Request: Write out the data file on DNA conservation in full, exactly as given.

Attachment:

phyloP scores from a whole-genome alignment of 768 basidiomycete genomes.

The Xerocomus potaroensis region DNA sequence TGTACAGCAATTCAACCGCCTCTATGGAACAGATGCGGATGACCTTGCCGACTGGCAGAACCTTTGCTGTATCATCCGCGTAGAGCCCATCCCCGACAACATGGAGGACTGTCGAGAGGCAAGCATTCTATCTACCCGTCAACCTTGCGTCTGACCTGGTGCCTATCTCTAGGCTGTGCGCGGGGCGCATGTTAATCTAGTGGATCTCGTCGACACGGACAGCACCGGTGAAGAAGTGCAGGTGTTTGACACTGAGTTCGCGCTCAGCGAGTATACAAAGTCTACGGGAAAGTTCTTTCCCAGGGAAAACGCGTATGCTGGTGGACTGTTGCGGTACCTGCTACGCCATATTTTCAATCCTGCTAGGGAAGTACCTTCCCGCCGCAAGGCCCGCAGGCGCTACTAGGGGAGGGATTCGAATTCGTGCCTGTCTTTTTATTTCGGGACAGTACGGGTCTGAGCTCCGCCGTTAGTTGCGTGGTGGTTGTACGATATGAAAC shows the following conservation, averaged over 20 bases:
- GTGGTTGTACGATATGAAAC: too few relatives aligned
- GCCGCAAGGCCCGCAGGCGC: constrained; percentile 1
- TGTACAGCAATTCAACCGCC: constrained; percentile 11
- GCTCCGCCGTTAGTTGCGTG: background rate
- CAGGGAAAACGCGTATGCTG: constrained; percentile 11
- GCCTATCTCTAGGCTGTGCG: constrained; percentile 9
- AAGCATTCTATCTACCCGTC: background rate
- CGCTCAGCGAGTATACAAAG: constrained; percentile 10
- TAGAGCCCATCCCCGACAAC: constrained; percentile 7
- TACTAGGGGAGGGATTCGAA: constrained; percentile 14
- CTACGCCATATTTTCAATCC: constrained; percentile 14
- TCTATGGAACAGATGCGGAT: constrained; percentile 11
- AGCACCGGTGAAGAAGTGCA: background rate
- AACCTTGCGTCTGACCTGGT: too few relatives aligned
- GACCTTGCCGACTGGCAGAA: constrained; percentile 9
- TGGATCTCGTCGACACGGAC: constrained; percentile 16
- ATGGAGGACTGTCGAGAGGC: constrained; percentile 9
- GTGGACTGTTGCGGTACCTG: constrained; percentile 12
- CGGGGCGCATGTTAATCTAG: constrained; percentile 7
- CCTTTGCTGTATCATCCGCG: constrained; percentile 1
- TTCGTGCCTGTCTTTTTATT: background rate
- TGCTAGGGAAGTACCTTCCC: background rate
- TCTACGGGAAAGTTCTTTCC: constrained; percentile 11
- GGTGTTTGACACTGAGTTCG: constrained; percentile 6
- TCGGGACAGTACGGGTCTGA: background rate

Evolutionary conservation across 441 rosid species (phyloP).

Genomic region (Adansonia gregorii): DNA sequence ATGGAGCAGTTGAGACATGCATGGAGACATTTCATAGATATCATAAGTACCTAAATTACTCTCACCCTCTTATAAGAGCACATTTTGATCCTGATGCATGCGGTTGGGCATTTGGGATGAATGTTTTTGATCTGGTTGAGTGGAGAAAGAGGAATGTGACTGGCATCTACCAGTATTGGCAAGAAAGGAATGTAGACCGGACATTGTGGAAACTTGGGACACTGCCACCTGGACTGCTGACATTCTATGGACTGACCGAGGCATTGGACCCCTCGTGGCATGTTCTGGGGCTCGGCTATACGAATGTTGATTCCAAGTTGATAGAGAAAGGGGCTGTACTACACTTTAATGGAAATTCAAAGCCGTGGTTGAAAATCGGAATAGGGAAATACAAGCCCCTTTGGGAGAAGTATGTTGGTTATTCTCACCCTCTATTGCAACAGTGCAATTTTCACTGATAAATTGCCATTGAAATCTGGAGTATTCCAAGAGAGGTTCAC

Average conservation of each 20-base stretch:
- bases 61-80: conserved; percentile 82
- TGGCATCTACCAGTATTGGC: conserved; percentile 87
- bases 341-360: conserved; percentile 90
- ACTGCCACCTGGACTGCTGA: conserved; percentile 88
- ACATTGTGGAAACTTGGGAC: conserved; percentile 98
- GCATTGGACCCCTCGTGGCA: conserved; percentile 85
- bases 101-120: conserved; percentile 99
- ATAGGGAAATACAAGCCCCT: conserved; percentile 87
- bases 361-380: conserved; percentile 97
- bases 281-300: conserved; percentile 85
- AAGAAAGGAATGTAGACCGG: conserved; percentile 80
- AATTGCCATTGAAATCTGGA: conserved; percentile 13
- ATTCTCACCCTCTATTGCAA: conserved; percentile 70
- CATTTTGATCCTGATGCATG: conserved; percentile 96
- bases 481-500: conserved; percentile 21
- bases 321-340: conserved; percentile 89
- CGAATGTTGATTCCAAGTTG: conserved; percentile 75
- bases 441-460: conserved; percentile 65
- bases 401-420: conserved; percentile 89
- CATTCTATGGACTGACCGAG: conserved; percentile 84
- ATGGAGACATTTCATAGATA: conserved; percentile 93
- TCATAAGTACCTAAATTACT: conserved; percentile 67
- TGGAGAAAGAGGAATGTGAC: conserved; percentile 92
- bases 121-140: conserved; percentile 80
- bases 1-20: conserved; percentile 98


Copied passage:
phyloP scores from a whole-genome alignment of 768 basidiomycete genomes.

The Xerocomus potaroensis region DNA sequence TGTACAGCAATTCAACCGCCTCTATGGAACAGATGCGGATGACCTTGCCGACTGGCAGAACCTTTGCTGTATCATCCGCGTAGAGCCCATCCCCGACAACATGGAGGACTGTCGAGAGGCAAGCATTCTATCTACCCGTCAACCTTGCGTCTGACCTGGTGCCTATCTCTAGGCTGTGCGCGGGGCGCATGTTAATCTAGTGGATCTCGTCGACACGGACAGCACCGGTGAAGAAGTGCAGGTGTTTGACACTGAGTTCGCGCTCAGCGAGTATACAAAGTCTACGGGAAAGTTCTTTCCCAGGGAAAACGCGTATGCTGGTGGACTGTTGCGGTACCTGCTACGCCATATTTTCAATCCTGCTAGGGAAGTACCTTCCCGCCGCAAGGCCCGCAGGCGCTACTAGGGGAGGGATTCGAATTCGTGCCTGTCTTTTTATTTCGGGACAGTACGGGTCTGAGCTCCGCCGTTAGTTGCGTGGTGGTTGTACGATATGAAAC shows the following conservation, averaged over 20 bases:
- GTGGTTGTACGATATGAAAC: too few relatives aligned
- GCCGCAAGGCCCGCAGGCGC: constrained; percentile 1
- TGTACAGCAATTCAACCGCC: constrained; percentile 11
- GCTCCGCCGTTAGTTGCGTG: background rate
- CAGGGAAAACGCGTATGCTG: constrained; percentile 11
- GCCTATCTCTAGGCTGTGCG: constrained; percentile 9
- AAGCATTCTATCTACCCGTC: background rate
- CGCTCAGCGAGTATACAAAG: constrained; percentile 10
- TAGAGCCCATCCCCGACAAC: constrained; percentile 7
- TACTAGGGGAGGGATTCGAA: constrained; percentile 14
- CTACGCCATATTTTCAATCC: constrained; percentile 14
- TCTATGGAACAGATGCGGAT: constrained; percentile 11
- AGCACCGGTGAAGAAGTGCA: background rate
- AACCTTGCGTCTGACCTGGT: too few relatives aligned
- GACCTTGCCGACTGGCAGAA: constrained; percentile 9
- TGGATCTCGTCGACACGGAC: constrained; percentile 16
- ATGGAGGACTGTCGAGAGGC: constrained; percentile 9
- GTGGACTGTTGCGGTACCTG: constrained; percentile 12
- CGGGGCGCATGTTAATCTAG: constrained; percentile 7
- CCTTTGCTGTATCATCCGCG: constrained; percentile 1
- TTCGTGCCTGTCTTTTTATT: background rate
- TGCTAGGGAAGTACCTTCCC: background rate
- TCTACGGGAAAGTTCTTTCC: constrained; percentile 11
- GGTGTTTGACACTGAGTTCG: constrained; percentile 6
- TCGGGACAGTACGGGTCTGA: background rate

Evolutionary conservation across 441 rosid species (phyloP).

Genomic region (Adansonia gregorii): DNA sequence ATGGAGCAGTTGAGACATGCATGGAGACATTTCATAGATATCATAAGTACCTAAATTACTCTCACCCTCTTATAAGAGCACATTTTGATCCTGATGCATGCGGTTGGGCATTTGGGATGAATGTTTTTGATCTGGTTGAGTGGAGAAAGAGGAATGTGACTGGCATCTACCAGTATTGGCAAGAAAGGAATGTAGACCGGACATTGTGGAAACTTGGGACACTGCCACCTGGACTGCTGACATTCTATGGACTGACCGAGGCATTGGACCCCTCGTGGCATGTTCTGGGGCTCGGCTATACGAATGTTGATTCCAAGTTGATAGAGAAAGGGGCTGTACTACACTTTAATGGAAATTCAAAGCCGTGGTTGAAAATCGGAATAGGGAAATACAAGCCCCTTTGGGAGAAGTATGTTGGTTATTCTCACCCTCTATTGCAACAGTGCAATTTTCACTGATAAATTGCCATTGAAATCTGGAGTATTCCAAGAGAGGTTCAC

Average conservation of each 20-base stretch:
- bases 61-80: conserved; percentile 82
- TGGCATCTACCAGTATTGGC: conserved; percentile 87
- bases 341-360: conserved; percentile 90
- ACTGCCACCTGGACTGCTGA: conserved; percentile 88
- ACATTGTGGAAACTTGGGAC: conserved; percentile 98
- GCATTGGACCCCTCGTGGCA: conserved; percentile 85
- bases 101-120: conserved; percentile 99
- ATAGGGAAATACAAGCCCCT: conserved; percentile 87
- bases 361-380: conserved; percentile 97
- bases 281-300: conserved; percentile 85
- AAGAAAGGAATGTAGACCGG: conserved; percentile 80
- AATTGCCATTGAAATCTGGA: conserved; percentile 13
- ATTCTCACCCTCTATTGCAA: conserved; percentile 70
- CATTTTGATCCTGATGCATG: conserved; percentile 96
- bases 481-500: conserved; percentile 21
- bases 321-340: conserved; percentile 89
- CGAATGTTGATTCCAAGTTG: conserved; percentile 75
- bases 441-460: conserved; percentile 65
- bases 401-420: conserved; percentile 89
- CATTCTATGGACTGACCGAG: conserved; percentile 84
- ATGGAGACATTTCATAGATA: conserved; percentile 93
- TCATAAGTACCTAAATTACT: conserved; percentile 67
- TGGAGAAAGAGGAATGTGAC: conserved; percentile 92
- bases 121-140: conserved; percentile 80
- bases 1-20: conserved; percentile 98